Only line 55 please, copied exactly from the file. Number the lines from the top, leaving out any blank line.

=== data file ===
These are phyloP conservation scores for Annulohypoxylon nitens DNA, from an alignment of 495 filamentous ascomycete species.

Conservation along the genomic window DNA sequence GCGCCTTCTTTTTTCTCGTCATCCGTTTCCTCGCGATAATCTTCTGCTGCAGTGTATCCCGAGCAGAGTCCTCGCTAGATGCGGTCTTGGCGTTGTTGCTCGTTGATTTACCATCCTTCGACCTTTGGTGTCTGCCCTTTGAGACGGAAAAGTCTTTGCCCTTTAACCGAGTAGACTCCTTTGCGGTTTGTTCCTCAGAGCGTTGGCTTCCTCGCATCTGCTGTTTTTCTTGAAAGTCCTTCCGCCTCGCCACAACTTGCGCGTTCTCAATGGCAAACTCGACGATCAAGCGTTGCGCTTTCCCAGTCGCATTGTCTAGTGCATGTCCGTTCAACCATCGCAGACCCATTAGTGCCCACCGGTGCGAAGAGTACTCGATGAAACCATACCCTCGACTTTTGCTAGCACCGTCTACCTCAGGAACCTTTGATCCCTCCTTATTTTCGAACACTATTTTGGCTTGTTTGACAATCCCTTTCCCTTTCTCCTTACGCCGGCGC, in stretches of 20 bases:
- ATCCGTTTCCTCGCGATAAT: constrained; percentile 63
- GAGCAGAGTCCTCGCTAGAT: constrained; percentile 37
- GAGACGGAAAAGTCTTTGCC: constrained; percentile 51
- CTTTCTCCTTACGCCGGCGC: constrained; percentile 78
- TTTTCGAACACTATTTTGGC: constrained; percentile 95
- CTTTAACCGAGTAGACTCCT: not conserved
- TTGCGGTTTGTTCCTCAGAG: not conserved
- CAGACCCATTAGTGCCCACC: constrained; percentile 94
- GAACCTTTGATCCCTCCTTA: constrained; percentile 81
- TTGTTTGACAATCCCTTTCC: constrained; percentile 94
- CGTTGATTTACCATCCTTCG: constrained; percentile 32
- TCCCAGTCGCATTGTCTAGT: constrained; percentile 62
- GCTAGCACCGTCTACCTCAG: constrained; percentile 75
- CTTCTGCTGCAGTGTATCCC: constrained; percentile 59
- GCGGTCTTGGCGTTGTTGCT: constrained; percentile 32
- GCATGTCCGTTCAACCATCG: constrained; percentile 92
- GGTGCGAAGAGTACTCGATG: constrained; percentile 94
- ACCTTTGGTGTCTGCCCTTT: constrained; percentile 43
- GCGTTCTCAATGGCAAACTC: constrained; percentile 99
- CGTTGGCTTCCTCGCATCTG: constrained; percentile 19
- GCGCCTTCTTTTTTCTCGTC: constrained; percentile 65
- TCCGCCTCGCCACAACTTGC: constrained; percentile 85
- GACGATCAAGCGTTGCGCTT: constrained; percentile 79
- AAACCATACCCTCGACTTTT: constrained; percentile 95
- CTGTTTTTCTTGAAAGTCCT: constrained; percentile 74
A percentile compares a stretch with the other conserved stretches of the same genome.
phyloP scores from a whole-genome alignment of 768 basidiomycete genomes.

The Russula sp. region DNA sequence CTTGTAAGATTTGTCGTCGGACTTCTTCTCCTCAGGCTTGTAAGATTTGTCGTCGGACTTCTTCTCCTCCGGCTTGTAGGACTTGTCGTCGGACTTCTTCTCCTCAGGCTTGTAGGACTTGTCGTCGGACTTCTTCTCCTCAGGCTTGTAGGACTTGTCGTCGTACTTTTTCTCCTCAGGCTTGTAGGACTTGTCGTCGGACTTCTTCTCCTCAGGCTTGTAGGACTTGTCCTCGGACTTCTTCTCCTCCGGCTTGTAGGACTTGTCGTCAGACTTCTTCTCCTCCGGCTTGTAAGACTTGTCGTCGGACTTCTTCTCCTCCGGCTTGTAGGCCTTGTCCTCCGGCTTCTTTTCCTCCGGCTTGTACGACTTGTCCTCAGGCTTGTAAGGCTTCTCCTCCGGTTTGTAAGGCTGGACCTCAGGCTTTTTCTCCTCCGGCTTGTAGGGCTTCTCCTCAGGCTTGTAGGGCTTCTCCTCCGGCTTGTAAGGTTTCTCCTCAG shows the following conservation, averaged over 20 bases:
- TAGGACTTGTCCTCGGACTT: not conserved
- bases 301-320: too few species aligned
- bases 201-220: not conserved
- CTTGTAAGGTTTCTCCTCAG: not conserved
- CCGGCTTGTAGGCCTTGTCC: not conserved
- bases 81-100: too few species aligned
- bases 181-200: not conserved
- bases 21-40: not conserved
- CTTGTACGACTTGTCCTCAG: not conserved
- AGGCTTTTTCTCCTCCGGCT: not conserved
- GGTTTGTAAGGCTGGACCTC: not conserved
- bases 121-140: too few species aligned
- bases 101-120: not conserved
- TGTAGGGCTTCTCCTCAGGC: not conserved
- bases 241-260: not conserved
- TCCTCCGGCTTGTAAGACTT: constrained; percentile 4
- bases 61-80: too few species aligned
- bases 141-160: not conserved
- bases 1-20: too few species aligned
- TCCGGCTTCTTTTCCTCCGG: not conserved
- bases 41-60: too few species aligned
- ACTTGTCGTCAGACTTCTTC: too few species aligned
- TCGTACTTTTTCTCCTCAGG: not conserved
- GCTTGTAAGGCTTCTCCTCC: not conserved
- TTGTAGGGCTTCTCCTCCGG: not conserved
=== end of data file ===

- TTGTAGGGCTTCTCCTCCGG: not conserved